On July 20th, the Milwaukee Bucks defeated the Phoenix Suns, winning their first NBA Championship since 1971. Instead of Kareem Abdul-Jabbar and Oscar Robertson at the helm, it was Giannis Antetokounmpo and Khris Middleton as the main firepower. The anticipation for this matchup was lackluster, depending on who you ask. LeBron James and the Los Angeles Lakers were bounced in the first round, the big-bad Brooklyn Nets hobbled their way to a seven game series in the second round but lost, and injuries piled up like never before. In fact, at one point in the playoffs, the only All-NBA player that was actually playing was Paul George.
Regardless, this NBA Finals promised to bring us good basketball, and it did just that. The Bucks roster is centered around two-time MVP Giannis Antetokounmpo with his two sidekicks in Khris Middleton and Jrue Holiday. The rest of the roster fits well alongside them, as they have fantastic players in Brook Lopez, P.J. Tucker, and Pat Connaughton to name a few. They boast a solid all-around team that loves to push the ball in open space while having shooters surrounding their stars.
The Phoenix Suns are led by one of the greatest point guards in NBA history, Chris Paul, and two rising stars in Devin Booker and Deandre Ayton. The Suns have a blistering offense that loves to play in the halfcourt with Paul controlling the tempo. The defense is led by Ayton holding it down in the paint while Mikal Bridges and Jae Crowder scour the perimeter. The first two games went to Phoenix as their backcourt combined for an average of 56.5 points per game while Milwaukee’s combined for 33.5 points per game. Just like the Brooklyn series, Milwaukee was going home down 0-2. Game 3 was a much different story from the first two, as Giannis and Middleton single handedly outscored the Suns in the second quarter (19 points to the Suns’ 17) to put them up by 15 at the half. That 18 point differential in the second quarter ended up being too much for the Suns.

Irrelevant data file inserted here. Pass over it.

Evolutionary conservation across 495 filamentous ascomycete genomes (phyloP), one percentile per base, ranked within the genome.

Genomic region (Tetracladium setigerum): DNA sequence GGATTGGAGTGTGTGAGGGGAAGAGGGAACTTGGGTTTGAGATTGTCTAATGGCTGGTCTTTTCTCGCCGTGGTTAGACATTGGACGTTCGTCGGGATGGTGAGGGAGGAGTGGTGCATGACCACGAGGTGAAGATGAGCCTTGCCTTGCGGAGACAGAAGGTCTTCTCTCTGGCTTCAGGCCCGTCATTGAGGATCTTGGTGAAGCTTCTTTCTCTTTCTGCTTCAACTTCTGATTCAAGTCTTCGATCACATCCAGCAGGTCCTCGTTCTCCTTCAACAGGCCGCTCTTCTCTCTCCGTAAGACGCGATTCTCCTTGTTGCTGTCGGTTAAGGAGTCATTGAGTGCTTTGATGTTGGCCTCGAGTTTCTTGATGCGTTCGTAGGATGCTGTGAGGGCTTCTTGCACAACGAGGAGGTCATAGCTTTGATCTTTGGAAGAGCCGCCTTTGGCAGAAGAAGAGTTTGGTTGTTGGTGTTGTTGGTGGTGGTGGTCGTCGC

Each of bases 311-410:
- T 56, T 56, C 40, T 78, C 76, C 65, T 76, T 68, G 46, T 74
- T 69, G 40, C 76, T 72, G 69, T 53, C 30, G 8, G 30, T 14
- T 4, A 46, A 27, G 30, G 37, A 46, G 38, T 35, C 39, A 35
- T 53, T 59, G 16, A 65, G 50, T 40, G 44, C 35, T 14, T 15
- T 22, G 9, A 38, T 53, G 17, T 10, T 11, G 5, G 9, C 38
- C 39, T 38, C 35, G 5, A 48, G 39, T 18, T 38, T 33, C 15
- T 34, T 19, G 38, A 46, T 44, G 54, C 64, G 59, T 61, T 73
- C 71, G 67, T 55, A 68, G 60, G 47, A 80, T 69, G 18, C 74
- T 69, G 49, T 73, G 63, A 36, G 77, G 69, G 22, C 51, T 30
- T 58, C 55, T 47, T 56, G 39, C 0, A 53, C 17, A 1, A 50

That was the beginning of the end for the Suns. Milwaukee would go on to win the next game by six despite Booker putting up 42 points to tie the series. Game 5 was almost a mirror image of the previous one, as Booker scored 40 but the Suns ended up losing at home by four. What was the one of the biggest differences between the first two games and the next three? Paul averaged 27.5 points per game while shooting an insane 59 percent from deep the first two games. The next three games saw those numbers drop to 16.6 points and 41 percent. Khris Middleton only scored 20 points per game while shooting 39 percent from the field the first two games. The next three games, those numbers inflated to 29 points and 47 percent. Basically, each team’s respective secondary scoring option was trending in a very different direction. Game 6 was one that kind of felt like it was over from the start. Milwaukee had just won three in a row, they were at home, and Giannis looked like the only player whose soul was in their body. Deandre Ayton particularly looked rattled all game long, and he played like it too. He only shot 33 percent from the field with four total field goals while his fellow rising star teammate Booker wasn’t much better at 36 percent.
While that definitely played a role in the outcome of the game, it pales in comparison to the play of Giannis. He scored 50 points, becoming only the seventh player in NBA history to do so in a Finals game; Bob Pettit, Elgin Baylor, Rick Barry, Jerry West, Michael Jordan, and LeBron James are the six others. Giannis also scored 33 points in the second half, joining Michael Jordan as the only players in the past 50 years to score 33+ in a half in the Finals. What was most impressive though was his performance at the free throw line — a place that has haunted him this playoffs. He shot 17 for 19 at the charity stripe in Game 6, by far the best performance from the line in his playoff career. Giannis joins Michael Jordan as the only players in NBA history to win multiple MVP awards, Defensive Player of the Year awards, and Finals MVP. He doesn’t care about that, though. He just cares about the fact that he fulfilled his promise to the city of Milwaukee that he made almost a decade ago.